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Mountain Town News

Instead of becoming more sullied, Lake Tahoe may be regaining the clarity that Mark Twain described as a noble sheet of blue … not merely transparent, but dazzlingly, brilliantly so.Scientists say the lakes clarity has actually improved since 2001 possibly because land-use restrictions and erosion controls legislated several decades ago have been having an impact, reports the Sacramento Bee.The findings mark the most encouraging development in 40 years of monitoring the clouding of Lake Tahoe, according to Charles Goldman, a professor at the University of California, Davis, who in the 1960s was the first to foresee Tahoes troubles, and then take action its behalf.Theres promise in these data that weve crossed the line, Goldman told the Bee.Tahoe still dazzles as when Mark Twain visited it, notes the Bee, but erosion, construction runoff and air pollution have caused its clarity to decline by nearly one-third since 1968, or an average loss of a foot a year.The $500 million in federal, state and lake funds designated for cleanup in recent years has paid for roadside basins to capture runoff from lakeside highways, a major source of lake pollution.Scientists were unwilling to say absolutely that the pollution had been reversed. But the seven-year trend is enough to raise hopes of a bluer Tahoe.

To keep up with the Joneses down I-70 street, Loveland Ski Area is investigating expansion of snowcat skiing.Two nearby ski areas, Keystone and Copper Mountain, already offer skiing with the aid of snow coaches. Loveland, which is located around the eastern portal of the Eisenhower Tunnel, has changed little since 1999, when a lift was installed to the Continental Divide.The land in question, Forest Service officials tell the Summit Daily News, has been identified since 1997 as suitable for guided skiing. Such backcountry-with-help skiing is sometimes called backcountry lite and in various ways has been a major theme in ski area expansions during the last decade. The newspaper reports sharply worded conversations on forums such as that hosted by Teton Gravity Research, as backcountry skiers react to incursions of motorized users into the area, called Dry Gulch.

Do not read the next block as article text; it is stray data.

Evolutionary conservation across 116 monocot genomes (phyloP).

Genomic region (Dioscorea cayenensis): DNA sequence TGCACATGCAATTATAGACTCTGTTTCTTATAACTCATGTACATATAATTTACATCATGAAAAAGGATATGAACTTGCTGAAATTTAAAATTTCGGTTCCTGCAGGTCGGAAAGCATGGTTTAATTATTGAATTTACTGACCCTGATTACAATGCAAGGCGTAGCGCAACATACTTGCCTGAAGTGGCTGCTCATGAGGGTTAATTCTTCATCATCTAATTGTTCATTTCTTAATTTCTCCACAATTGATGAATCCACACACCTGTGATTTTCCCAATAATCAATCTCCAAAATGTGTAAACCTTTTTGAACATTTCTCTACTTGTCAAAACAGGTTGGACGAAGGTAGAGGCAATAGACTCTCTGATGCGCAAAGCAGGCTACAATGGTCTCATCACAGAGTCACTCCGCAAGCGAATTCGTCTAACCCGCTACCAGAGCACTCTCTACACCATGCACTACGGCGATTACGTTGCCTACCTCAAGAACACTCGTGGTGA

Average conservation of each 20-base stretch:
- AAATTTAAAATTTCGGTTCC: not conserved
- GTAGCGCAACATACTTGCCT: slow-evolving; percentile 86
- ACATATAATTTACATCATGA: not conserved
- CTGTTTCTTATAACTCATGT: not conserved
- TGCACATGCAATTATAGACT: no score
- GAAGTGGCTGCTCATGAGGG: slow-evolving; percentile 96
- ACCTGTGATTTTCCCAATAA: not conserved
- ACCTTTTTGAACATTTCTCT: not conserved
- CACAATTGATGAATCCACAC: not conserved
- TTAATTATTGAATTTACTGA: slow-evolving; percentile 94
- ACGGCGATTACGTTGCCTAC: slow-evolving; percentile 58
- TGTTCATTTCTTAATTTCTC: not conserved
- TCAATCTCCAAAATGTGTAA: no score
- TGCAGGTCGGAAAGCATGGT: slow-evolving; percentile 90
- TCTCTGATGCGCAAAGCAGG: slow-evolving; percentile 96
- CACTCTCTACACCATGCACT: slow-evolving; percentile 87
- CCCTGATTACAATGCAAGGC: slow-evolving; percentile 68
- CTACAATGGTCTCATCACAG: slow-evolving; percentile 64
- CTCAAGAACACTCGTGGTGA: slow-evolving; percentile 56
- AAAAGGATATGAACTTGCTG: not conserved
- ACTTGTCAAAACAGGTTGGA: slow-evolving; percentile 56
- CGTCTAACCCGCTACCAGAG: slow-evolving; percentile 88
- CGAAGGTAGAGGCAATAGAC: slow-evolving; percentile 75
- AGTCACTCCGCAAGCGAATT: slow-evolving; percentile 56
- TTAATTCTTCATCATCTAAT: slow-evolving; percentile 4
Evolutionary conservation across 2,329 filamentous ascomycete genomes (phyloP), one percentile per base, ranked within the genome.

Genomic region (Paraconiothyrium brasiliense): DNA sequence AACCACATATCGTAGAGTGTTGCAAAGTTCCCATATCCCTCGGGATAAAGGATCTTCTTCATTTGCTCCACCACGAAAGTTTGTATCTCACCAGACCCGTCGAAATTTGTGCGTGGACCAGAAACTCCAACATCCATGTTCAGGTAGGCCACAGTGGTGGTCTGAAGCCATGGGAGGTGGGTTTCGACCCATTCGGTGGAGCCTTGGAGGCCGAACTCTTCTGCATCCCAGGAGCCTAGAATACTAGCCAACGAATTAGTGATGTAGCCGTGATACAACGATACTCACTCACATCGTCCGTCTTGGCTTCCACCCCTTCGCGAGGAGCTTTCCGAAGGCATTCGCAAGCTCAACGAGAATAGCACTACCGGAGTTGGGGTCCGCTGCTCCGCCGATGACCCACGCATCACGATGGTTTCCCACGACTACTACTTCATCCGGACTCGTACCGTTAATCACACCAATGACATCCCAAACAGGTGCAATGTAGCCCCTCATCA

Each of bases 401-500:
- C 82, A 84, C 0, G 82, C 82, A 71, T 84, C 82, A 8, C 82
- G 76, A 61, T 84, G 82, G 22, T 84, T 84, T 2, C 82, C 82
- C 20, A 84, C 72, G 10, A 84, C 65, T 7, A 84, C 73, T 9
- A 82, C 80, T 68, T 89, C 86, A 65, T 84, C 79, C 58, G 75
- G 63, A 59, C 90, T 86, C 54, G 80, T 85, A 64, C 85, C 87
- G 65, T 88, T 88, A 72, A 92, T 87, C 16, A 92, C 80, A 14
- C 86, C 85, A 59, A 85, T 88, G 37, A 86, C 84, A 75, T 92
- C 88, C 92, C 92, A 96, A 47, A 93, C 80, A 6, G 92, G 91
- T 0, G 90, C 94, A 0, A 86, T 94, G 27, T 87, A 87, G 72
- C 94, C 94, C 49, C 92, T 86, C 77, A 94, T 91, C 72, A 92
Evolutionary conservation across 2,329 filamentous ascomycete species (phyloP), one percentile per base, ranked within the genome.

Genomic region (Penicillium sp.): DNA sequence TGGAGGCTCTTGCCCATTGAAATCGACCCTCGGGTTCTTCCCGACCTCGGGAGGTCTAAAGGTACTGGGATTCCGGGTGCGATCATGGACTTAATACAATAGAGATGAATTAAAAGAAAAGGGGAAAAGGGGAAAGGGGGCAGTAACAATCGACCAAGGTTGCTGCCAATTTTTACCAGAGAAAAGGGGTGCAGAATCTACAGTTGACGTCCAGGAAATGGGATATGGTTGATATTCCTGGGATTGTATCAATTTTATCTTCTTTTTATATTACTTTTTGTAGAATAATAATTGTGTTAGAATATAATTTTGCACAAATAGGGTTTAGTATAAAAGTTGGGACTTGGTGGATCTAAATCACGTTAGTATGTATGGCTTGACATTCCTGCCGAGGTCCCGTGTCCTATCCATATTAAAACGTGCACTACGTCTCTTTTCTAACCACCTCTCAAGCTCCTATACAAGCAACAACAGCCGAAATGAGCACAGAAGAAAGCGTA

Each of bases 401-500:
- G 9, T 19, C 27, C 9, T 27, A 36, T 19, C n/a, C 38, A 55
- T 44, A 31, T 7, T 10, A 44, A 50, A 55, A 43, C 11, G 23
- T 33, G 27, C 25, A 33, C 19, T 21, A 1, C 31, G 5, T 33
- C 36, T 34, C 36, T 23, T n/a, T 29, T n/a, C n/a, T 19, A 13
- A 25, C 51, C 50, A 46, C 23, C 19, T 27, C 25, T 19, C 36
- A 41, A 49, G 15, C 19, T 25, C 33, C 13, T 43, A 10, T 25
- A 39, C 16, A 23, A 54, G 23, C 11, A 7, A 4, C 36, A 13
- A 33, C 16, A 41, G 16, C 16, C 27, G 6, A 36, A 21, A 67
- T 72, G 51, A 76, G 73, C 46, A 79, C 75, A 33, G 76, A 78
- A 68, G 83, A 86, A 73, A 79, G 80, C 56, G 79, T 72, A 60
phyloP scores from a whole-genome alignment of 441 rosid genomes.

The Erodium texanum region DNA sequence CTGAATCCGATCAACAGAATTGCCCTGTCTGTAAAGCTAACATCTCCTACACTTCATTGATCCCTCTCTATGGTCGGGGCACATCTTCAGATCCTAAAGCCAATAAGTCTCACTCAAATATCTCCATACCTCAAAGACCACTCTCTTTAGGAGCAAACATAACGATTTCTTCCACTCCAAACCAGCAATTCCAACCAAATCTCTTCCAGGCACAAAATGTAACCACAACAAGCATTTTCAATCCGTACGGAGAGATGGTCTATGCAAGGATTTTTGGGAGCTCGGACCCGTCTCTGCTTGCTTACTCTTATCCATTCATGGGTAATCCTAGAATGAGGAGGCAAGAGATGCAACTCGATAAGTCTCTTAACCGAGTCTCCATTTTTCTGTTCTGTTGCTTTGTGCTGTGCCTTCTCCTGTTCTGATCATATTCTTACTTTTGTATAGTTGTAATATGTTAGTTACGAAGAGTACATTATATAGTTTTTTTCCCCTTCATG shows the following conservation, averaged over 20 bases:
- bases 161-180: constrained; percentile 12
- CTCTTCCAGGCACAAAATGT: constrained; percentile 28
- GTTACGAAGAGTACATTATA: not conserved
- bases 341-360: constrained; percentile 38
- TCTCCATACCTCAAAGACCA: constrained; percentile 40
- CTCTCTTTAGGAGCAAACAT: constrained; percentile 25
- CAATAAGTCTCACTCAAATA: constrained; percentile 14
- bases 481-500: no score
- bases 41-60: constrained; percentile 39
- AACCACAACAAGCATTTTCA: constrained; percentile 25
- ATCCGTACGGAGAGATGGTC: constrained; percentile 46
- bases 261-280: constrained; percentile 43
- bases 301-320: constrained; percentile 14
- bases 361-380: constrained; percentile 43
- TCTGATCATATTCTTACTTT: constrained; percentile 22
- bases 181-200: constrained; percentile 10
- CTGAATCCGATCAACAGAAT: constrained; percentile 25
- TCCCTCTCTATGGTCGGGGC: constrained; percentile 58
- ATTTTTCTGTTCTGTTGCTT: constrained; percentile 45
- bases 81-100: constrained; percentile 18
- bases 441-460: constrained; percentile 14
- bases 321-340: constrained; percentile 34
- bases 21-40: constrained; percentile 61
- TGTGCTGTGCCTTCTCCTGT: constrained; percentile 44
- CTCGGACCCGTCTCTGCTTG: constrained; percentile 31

Thinning of the ponderosa pine forest has begun in an area near Durango called Log Chutes. The area is frequented by mountain bikers, who have appropriated the old logging roads from more than a century ago into single-track trails.But the U.S. Forest Service, which administers the area, says the forest is unnaturally thick, and to make it less susceptible to major fires, has begun to thin it. Still vivid in local minds is the 71,000-acre Missionary Ridge Fire of 2002. That fire in the same area burned 57 homes in the wildland-urban interface.Trails 2000, a local mountain bike trails advocacy group, tells the Durango Telegraph that the logging will interfere with mountain biking for years to come, but concedes it is necessary to mitigate the risk of fire to nearby homes.

British Columbia is instituting new taxes on carbon-based fuels beginning in July as part of its strategy to dampen production of planet-warming greenhouse gases. The rate is $10 per ton of greenhouse gases, but rising $5 a year until it hits $30 per ton.What this means in practice is that the gasoline tax will rise 2.4 cents per liter, and that has politician Norm MacDonald cranky. Writing in the Revelstoke Times-Review, he charges that the tax will unfairly hurt his constituents in the Columbia River Basin.Rural residents must drive farther, whether to jobs in the forests or to services in towns, he says. And the tax will achieve only 7 percent of the reductions being targeted by the plan.The carbon tax also is being applied to natural gas, propane, coal and home heating oil.

Hailey has started work toward reducing its carbon footprint. The city, located about 10 miles downvalley from Ketchum and Sun Valley, signed the U.S. Mayors Climate Protection Agreement last year. That agreement says participating towns should strive to achieve the principles of the Kyoto Protocol, reducing greenhouse gas emissions by 10 percent below 1990 levels by the year 2012.Haileys town government has first focused on its internal operations, retrofitting lights at city hall, installing programmable thermostats in all city buildings, and encouraging more car-pooling and mass transit by employees. An emissions inventory conducted by the city finds a 3.3 percent decrease from 2005 to 2007.The inventory showed that a major user of electricity is the wastewater treatment plan. Pumping of water is also a major consumer of electricity. The Idaho Mountain Express says town officials hope that limiting lawn irrigation to two days a week will reduce pumping costs and hence the communitys carbon footprint.Apparently still unaddressed is the broader community footprint, such as is the focus of inventories conducted over the last several years in Aspen, Jackson Hole and now other ski towns and resort valleys.Allen Best compiles Mountain Town News. He can be reached at allen.best@comcast.net.


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